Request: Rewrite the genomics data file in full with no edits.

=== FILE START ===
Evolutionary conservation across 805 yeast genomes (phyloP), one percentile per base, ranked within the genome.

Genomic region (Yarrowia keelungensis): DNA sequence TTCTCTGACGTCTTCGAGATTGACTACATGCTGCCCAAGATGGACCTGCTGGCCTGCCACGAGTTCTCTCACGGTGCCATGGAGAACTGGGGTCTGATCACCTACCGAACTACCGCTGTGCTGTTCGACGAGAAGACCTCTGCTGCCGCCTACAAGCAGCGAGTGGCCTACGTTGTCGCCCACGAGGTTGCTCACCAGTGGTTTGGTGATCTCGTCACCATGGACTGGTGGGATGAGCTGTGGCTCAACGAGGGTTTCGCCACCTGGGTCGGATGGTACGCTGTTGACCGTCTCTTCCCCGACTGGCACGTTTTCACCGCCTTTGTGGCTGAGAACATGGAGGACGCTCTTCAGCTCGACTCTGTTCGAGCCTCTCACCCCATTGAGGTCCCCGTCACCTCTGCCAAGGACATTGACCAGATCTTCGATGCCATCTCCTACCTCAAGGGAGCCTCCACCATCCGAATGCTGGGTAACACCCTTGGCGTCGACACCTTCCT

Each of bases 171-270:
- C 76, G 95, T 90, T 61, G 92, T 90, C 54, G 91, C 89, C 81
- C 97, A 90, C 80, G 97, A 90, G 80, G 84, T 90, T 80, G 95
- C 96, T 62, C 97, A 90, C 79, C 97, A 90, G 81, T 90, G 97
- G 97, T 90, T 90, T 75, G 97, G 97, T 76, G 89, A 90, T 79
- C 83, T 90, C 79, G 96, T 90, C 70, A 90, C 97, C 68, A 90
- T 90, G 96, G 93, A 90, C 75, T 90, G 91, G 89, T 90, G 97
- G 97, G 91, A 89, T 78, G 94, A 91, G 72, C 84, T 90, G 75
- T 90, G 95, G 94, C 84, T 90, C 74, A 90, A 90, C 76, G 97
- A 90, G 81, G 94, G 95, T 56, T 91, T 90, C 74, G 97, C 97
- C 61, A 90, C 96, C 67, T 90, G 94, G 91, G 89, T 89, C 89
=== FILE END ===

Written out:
Evolutionary conservation across 805 yeast genomes (phyloP), one percentile per base, ranked within the genome.

Genomic region (Yarrowia keelungensis): DNA sequence TTCTCTGACGTCTTCGAGATTGACTACATGCTGCCCAAGATGGACCTGCTGGCCTGCCACGAGTTCTCTCACGGTGCCATGGAGAACTGGGGTCTGATCACCTACCGAACTACCGCTGTGCTGTTCGACGAGAAGACCTCTGCTGCCGCCTACAAGCAGCGAGTGGCCTACGTTGTCGCCCACGAGGTTGCTCACCAGTGGTTTGGTGATCTCGTCACCATGGACTGGTGGGATGAGCTGTGGCTCAACGAGGGTTTCGCCACCTGGGTCGGATGGTACGCTGTTGACCGTCTCTTCCCCGACTGGCACGTTTTCACCGCCTTTGTGGCTGAGAACATGGAGGACGCTCTTCAGCTCGACTCTGTTCGAGCCTCTCACCCCATTGAGGTCCCCGTCACCTCTGCCAAGGACATTGACCAGATCTTCGATGCCATCTCCTACCTCAAGGGAGCCTCCACCATCCGAATGCTGGGTAACACCCTTGGCGTCGACACCTTCCT

Each of bases 171-270:
- C 76, G 95, T 90, T 61, G 92, T 90, C 54, G 91, C 89, C 81
- C 97, A 90, C 80, G 97, A 90, G 80, G 84, T 90, T 80, G 95
- C 96, T 62, C 97, A 90, C 79, C 97, A 90, G 81, T 90, G 97
- G 97, T 90, T 90, T 75, G 97, G 97, T 76, G 89, A 90, T 79
- C 83, T 90, C 79, G 96, T 90, C 70, A 90, C 97, C 68, A 90
- T 90, G 96, G 93, A 90, C 75, T 90, G 91, G 89, T 90, G 97
- G 97, G 91, A 89, T 78, G 94, A 91, G 72, C 84, T 90, G 75
- T 90, G 95, G 94, C 84, T 90, C 74, A 90, A 90, C 76, G 97
- A 90, G 81, G 94, G 95, T 56, T 91, T 90, C 74, G 97, C 97
- C 61, A 90, C 96, C 67, T 90, G 94, G 91, G 89, T 89, C 89